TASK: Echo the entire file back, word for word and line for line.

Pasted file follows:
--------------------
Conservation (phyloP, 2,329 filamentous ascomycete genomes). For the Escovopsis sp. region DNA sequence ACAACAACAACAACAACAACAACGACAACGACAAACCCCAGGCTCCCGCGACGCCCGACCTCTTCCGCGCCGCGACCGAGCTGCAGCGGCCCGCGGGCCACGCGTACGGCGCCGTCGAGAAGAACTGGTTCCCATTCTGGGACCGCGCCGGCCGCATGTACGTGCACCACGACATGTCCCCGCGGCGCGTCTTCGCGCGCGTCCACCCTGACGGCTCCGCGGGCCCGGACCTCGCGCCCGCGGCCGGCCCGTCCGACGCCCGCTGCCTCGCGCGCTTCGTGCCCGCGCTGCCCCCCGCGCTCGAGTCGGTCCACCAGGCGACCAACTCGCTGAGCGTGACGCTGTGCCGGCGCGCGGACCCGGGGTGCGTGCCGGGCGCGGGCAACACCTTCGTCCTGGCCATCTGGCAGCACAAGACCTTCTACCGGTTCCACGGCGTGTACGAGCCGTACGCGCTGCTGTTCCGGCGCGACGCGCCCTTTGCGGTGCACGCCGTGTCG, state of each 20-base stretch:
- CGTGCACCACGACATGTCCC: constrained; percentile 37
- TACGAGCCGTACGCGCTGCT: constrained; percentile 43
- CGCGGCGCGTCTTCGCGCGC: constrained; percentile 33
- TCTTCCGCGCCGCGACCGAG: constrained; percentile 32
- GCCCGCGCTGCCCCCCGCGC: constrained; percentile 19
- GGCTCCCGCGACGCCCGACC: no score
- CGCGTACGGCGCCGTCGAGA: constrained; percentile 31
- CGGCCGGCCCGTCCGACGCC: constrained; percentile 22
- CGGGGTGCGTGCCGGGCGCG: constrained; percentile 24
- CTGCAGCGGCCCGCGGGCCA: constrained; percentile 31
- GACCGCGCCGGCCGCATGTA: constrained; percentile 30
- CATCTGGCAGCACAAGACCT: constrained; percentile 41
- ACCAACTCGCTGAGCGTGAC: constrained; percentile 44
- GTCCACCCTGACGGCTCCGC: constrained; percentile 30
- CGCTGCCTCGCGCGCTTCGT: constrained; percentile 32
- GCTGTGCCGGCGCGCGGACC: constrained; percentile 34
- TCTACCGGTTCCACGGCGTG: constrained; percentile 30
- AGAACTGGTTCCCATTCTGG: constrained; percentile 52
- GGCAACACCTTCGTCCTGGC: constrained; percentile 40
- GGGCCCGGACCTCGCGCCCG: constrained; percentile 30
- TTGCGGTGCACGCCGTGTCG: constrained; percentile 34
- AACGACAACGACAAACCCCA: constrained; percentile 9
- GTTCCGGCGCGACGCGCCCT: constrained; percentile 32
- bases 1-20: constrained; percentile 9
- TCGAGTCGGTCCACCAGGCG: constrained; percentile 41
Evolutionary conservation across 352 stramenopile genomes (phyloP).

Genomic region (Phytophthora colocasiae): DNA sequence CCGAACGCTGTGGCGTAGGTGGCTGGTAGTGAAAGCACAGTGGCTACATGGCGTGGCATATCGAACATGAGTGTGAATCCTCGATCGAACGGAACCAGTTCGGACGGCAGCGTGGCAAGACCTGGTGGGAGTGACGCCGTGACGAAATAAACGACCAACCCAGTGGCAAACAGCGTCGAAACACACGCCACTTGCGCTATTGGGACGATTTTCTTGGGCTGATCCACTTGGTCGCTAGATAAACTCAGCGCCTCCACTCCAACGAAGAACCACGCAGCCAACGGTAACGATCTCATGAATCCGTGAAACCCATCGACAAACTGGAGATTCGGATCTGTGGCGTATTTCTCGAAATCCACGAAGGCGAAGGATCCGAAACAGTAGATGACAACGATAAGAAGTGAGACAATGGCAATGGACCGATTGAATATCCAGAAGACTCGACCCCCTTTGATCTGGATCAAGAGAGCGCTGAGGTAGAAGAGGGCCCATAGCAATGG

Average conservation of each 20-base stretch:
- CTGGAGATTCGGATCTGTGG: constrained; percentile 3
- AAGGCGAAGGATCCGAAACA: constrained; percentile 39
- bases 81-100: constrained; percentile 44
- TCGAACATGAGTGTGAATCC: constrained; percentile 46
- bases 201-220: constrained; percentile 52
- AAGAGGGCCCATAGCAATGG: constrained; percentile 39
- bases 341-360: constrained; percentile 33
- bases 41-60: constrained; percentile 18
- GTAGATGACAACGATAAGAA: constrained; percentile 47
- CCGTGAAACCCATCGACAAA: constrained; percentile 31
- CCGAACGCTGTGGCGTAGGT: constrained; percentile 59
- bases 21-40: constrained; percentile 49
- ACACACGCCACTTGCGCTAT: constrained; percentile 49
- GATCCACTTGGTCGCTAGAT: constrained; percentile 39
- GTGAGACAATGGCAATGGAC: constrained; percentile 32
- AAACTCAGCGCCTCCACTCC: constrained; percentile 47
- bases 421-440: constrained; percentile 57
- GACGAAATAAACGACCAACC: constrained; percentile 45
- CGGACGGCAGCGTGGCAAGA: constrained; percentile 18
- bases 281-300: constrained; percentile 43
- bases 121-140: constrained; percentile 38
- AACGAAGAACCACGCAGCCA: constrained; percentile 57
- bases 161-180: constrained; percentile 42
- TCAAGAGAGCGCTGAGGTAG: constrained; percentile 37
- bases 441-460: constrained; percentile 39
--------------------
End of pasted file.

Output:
Conservation (phyloP, 2,329 filamentous ascomycete genomes). For the Escovopsis sp. region DNA sequence ACAACAACAACAACAACAACAACGACAACGACAAACCCCAGGCTCCCGCGACGCCCGACCTCTTCCGCGCCGCGACCGAGCTGCAGCGGCCCGCGGGCCACGCGTACGGCGCCGTCGAGAAGAACTGGTTCCCATTCTGGGACCGCGCCGGCCGCATGTACGTGCACCACGACATGTCCCCGCGGCGCGTCTTCGCGCGCGTCCACCCTGACGGCTCCGCGGGCCCGGACCTCGCGCCCGCGGCCGGCCCGTCCGACGCCCGCTGCCTCGCGCGCTTCGTGCCCGCGCTGCCCCCCGCGCTCGAGTCGGTCCACCAGGCGACCAACTCGCTGAGCGTGACGCTGTGCCGGCGCGCGGACCCGGGGTGCGTGCCGGGCGCGGGCAACACCTTCGTCCTGGCCATCTGGCAGCACAAGACCTTCTACCGGTTCCACGGCGTGTACGAGCCGTACGCGCTGCTGTTCCGGCGCGACGCGCCCTTTGCGGTGCACGCCGTGTCG, state of each 20-base stretch:
- CGTGCACCACGACATGTCCC: constrained; percentile 37
- TACGAGCCGTACGCGCTGCT: constrained; percentile 43
- CGCGGCGCGTCTTCGCGCGC: constrained; percentile 33
- TCTTCCGCGCCGCGACCGAG: constrained; percentile 32
- GCCCGCGCTGCCCCCCGCGC: constrained; percentile 19
- GGCTCCCGCGACGCCCGACC: no score
- CGCGTACGGCGCCGTCGAGA: constrained; percentile 31
- CGGCCGGCCCGTCCGACGCC: constrained; percentile 22
- CGGGGTGCGTGCCGGGCGCG: constrained; percentile 24
- CTGCAGCGGCCCGCGGGCCA: constrained; percentile 31
- GACCGCGCCGGCCGCATGTA: constrained; percentile 30
- CATCTGGCAGCACAAGACCT: constrained; percentile 41
- ACCAACTCGCTGAGCGTGAC: constrained; percentile 44
- GTCCACCCTGACGGCTCCGC: constrained; percentile 30
- CGCTGCCTCGCGCGCTTCGT: constrained; percentile 32
- GCTGTGCCGGCGCGCGGACC: constrained; percentile 34
- TCTACCGGTTCCACGGCGTG: constrained; percentile 30
- AGAACTGGTTCCCATTCTGG: constrained; percentile 52
- GGCAACACCTTCGTCCTGGC: constrained; percentile 40
- GGGCCCGGACCTCGCGCCCG: constrained; percentile 30
- TTGCGGTGCACGCCGTGTCG: constrained; percentile 34
- AACGACAACGACAAACCCCA: constrained; percentile 9
- GTTCCGGCGCGACGCGCCCT: constrained; percentile 32
- bases 1-20: constrained; percentile 9
- TCGAGTCGGTCCACCAGGCG: constrained; percentile 41
Evolutionary conservation across 352 stramenopile genomes (phyloP).

Genomic region (Phytophthora colocasiae): DNA sequence CCGAACGCTGTGGCGTAGGTGGCTGGTAGTGAAAGCACAGTGGCTACATGGCGTGGCATATCGAACATGAGTGTGAATCCTCGATCGAACGGAACCAGTTCGGACGGCAGCGTGGCAAGACCTGGTGGGAGTGACGCCGTGACGAAATAAACGACCAACCCAGTGGCAAACAGCGTCGAAACACACGCCACTTGCGCTATTGGGACGATTTTCTTGGGCTGATCCACTTGGTCGCTAGATAAACTCAGCGCCTCCACTCCAACGAAGAACCACGCAGCCAACGGTAACGATCTCATGAATCCGTGAAACCCATCGACAAACTGGAGATTCGGATCTGTGGCGTATTTCTCGAAATCCACGAAGGCGAAGGATCCGAAACAGTAGATGACAACGATAAGAAGTGAGACAATGGCAATGGACCGATTGAATATCCAGAAGACTCGACCCCCTTTGATCTGGATCAAGAGAGCGCTGAGGTAGAAGAGGGCCCATAGCAATGG

Average conservation of each 20-base stretch:
- CTGGAGATTCGGATCTGTGG: constrained; percentile 3
- AAGGCGAAGGATCCGAAACA: constrained; percentile 39
- bases 81-100: constrained; percentile 44
- TCGAACATGAGTGTGAATCC: constrained; percentile 46
- bases 201-220: constrained; percentile 52
- AAGAGGGCCCATAGCAATGG: constrained; percentile 39
- bases 341-360: constrained; percentile 33
- bases 41-60: constrained; percentile 18
- GTAGATGACAACGATAAGAA: constrained; percentile 47
- CCGTGAAACCCATCGACAAA: constrained; percentile 31
- CCGAACGCTGTGGCGTAGGT: constrained; percentile 59
- bases 21-40: constrained; percentile 49
- ACACACGCCACTTGCGCTAT: constrained; percentile 49
- GATCCACTTGGTCGCTAGAT: constrained; percentile 39
- GTGAGACAATGGCAATGGAC: constrained; percentile 32
- AAACTCAGCGCCTCCACTCC: constrained; percentile 47
- bases 421-440: constrained; percentile 57
- GACGAAATAAACGACCAACC: constrained; percentile 45
- CGGACGGCAGCGTGGCAAGA: constrained; percentile 18
- bases 281-300: constrained; percentile 43
- bases 121-140: constrained; percentile 38
- AACGAAGAACCACGCAGCCA: constrained; percentile 57
- bases 161-180: constrained; percentile 42
- TCAAGAGAGCGCTGAGGTAG: constrained; percentile 37
- bases 441-460: constrained; percentile 39